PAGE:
The researchers analysed cells, mouse models, and human patient samples using biochemical, mathematical, and biophysical methods. They identified a protein present in the mesh-like membrane structure (the basement membrane) associated with tumour and vessel softness, and good survival of cancer patients. The researchers tested if removing this protein from the basement membrane would enhance the spread of cancer, which it did, and if supply of this protein would reduce cancer spread, which it did. They proceeded to show that the levels of this protein (netrin-4) already present in basement membrane of organs may determine cancer spread even before cancer develops, in several cancer types.
"These are extremely exciting findings that open up the possibility to predict which organs a person's cancer most probably spread to before they even have cancer. This information therefore has the potential to guide and improve cancer patient treatment and care." said Professor Janine Erler, senior researcher on the paper.
In their study, the researchers could show for the first time the impact of basement membrane composition on its mechanical properties thereby affecting cancer cell transmigration over this protein border within the inter-cellular space. They identified the secreted protein netrin-4 to open nodes inside the basement membrane network, which simultaneously softens the basement membrane and increases its mesh (pore) size. This unexpected finding highlights that cancer cell movement is dominantly controlled by the basement membrane stiffness and pore size plays an underpart. Thus, the more netrin-4 inside the basement membrane of the primary tumour or inside blood vessels within organs prone to metastasis, the less metastasis, impacting on patient survival. Moreover, they demonstrate for the first time that the mechanical properties of the basement membrane independent of cancer-related modifications are a pivotal determinant of cancer patient survival.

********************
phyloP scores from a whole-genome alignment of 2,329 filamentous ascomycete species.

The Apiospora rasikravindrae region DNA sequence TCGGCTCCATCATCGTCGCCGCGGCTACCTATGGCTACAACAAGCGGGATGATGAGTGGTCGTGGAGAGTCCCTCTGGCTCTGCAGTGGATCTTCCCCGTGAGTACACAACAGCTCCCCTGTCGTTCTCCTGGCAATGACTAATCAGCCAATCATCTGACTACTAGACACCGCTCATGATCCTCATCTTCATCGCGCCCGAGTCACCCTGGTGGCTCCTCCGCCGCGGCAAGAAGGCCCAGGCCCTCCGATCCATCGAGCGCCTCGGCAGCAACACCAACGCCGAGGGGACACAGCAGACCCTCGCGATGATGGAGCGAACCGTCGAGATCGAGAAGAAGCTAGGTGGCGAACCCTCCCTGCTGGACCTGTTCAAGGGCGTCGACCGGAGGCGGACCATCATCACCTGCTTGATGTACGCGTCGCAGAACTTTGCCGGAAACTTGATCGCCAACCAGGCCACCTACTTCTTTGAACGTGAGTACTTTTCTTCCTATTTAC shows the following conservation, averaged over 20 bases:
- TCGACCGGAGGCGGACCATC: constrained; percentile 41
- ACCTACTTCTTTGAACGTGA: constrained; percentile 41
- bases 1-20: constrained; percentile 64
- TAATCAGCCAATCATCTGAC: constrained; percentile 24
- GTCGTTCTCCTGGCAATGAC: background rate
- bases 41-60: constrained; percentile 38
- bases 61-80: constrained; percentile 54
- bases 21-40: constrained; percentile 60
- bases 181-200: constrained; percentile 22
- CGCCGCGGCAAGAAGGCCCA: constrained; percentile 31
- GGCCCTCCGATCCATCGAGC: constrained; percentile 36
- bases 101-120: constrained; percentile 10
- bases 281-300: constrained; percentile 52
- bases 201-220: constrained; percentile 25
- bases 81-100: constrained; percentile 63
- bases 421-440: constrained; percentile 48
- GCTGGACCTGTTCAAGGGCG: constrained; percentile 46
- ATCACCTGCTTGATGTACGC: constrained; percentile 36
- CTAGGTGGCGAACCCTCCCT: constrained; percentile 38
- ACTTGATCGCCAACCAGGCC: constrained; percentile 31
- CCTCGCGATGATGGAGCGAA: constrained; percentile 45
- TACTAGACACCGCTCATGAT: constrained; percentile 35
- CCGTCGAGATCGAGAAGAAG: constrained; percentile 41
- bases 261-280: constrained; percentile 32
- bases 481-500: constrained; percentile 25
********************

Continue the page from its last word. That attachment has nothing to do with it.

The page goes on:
"We were incredibly excited to find a mechanistic explanation for our observations where the theoretical modelling closely matched our experimental data. We could show that the more netrin-4 molecules present, the softer the basement membrane and the more difficult for a cell to traverse this membrane thereby keeping cells contained in one area. We are currently exploring the therapeutic and diagnostic potential of our findings. Our study is a result of a huge collaboration effort from researchers in Denmark, Sweden, Germany, the UK, and Belgium, spanning many disciplines, which has been key to obtaining the exciting results." added Dr Raphael Reuten, lead researcher on the study.
Historically, there has been much focus on the stiffness of the extracellular matrix that lies outside of cells and the influence on cancer progression. However, there have not been studies investigating the influence of basement membrane stiffness. Moreover, studying the impact of mechanical properties of the basement membrane on cell invasion and cancer metastasis has not been possible so far. The mechanistic insights into netrin-4 activity inside basement membranes has enabled the researchers to bridge this gap of knowledge and present new opportunities to study basement membrane stiffness in a broad range of biological processes.